It is widely acknowledged that culture has almost everything to do with how we raise our children. From what we feed them to how we school them, to how we discipline them. As a Muslim American of African decent I often find a conflict within myself of how to handle my children. Foremost I am a Muslim, and as such Islam teaches patience and forbearance, so when N. messes up I usually try not to yell at her and hit her. But at times another fraction of culture suggests that a good spanking is in order.
I do think spanking and yelling damages a child. Rather I know it does. I don’t need research or complicated statistics to grasp that truth, I can see it in the eyes of my child and others when they have been disciplined in this way. And damaging my child or stunting their spiritual growth is not something I want to do. But I also do want my child to go undisiplined and become a menace to herself and others.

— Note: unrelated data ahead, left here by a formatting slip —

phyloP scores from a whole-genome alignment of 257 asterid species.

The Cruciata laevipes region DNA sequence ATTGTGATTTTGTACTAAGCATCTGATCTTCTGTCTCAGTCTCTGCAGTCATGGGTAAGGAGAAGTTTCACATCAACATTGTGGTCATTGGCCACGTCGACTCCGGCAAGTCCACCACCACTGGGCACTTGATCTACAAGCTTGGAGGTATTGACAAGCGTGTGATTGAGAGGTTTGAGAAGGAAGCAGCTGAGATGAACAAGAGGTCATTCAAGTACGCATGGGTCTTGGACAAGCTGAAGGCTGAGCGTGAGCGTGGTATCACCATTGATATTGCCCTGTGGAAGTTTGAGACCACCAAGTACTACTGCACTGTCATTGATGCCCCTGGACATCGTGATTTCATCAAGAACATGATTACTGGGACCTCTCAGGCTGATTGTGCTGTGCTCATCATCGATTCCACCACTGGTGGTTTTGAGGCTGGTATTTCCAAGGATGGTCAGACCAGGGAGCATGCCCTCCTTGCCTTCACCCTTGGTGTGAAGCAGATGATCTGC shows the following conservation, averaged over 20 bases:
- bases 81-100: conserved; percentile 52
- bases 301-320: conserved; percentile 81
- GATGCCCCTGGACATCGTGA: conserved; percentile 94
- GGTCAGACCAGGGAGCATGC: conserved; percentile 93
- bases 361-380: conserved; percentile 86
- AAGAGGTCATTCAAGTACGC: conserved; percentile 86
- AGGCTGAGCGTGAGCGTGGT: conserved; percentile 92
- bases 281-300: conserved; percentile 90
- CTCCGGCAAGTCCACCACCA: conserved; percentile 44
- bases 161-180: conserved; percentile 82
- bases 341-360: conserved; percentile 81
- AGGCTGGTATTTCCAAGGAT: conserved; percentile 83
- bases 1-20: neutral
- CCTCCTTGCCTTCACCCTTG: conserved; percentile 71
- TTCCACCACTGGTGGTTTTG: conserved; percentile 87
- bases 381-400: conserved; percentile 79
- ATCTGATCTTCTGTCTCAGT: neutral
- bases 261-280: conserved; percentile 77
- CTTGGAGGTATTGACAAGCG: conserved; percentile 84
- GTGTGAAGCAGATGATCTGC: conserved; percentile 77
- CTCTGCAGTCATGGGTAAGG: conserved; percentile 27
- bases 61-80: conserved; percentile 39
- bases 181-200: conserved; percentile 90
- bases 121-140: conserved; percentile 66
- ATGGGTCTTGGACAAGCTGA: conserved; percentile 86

Rather there has to be a balance: how to disciple a child (toddler) without spankings. That is the root of what I’m getting at.
I found a good article here with tips on what not to do and what to do. Very helpful,but what about from an Islamic perspective?
Thats when I came across an even better article about Islamic parenting by Umm Salihah entitled AN ISLAMIC PERSPECTIVE ON CHILD-REARING AND DISCIPLINE. I believe she hit it right on the head when she said:
I love the Islamic concept that when we do things with the aim of pleasing Allah we engage in worship, even if they are just everyday actions. So cooking a meal is a chore, but cooking with the aim of pleasing Allah by feeding his creation and eating to take care of the body he gave you as an Amanah (trust) becomes an act of worship.
Similarly, child-rearing can be hard and challenging work, but when engaged in with the intention of pleasing Allah and carrying out the work he has assigned to us, it becomes an act of worship from beginning to end.
So to answer the question, to hit or not to hit? Not, because as Umm Salihah says, we only get once chance with each of our children, and I want to get it right. Here and in the ahkirah.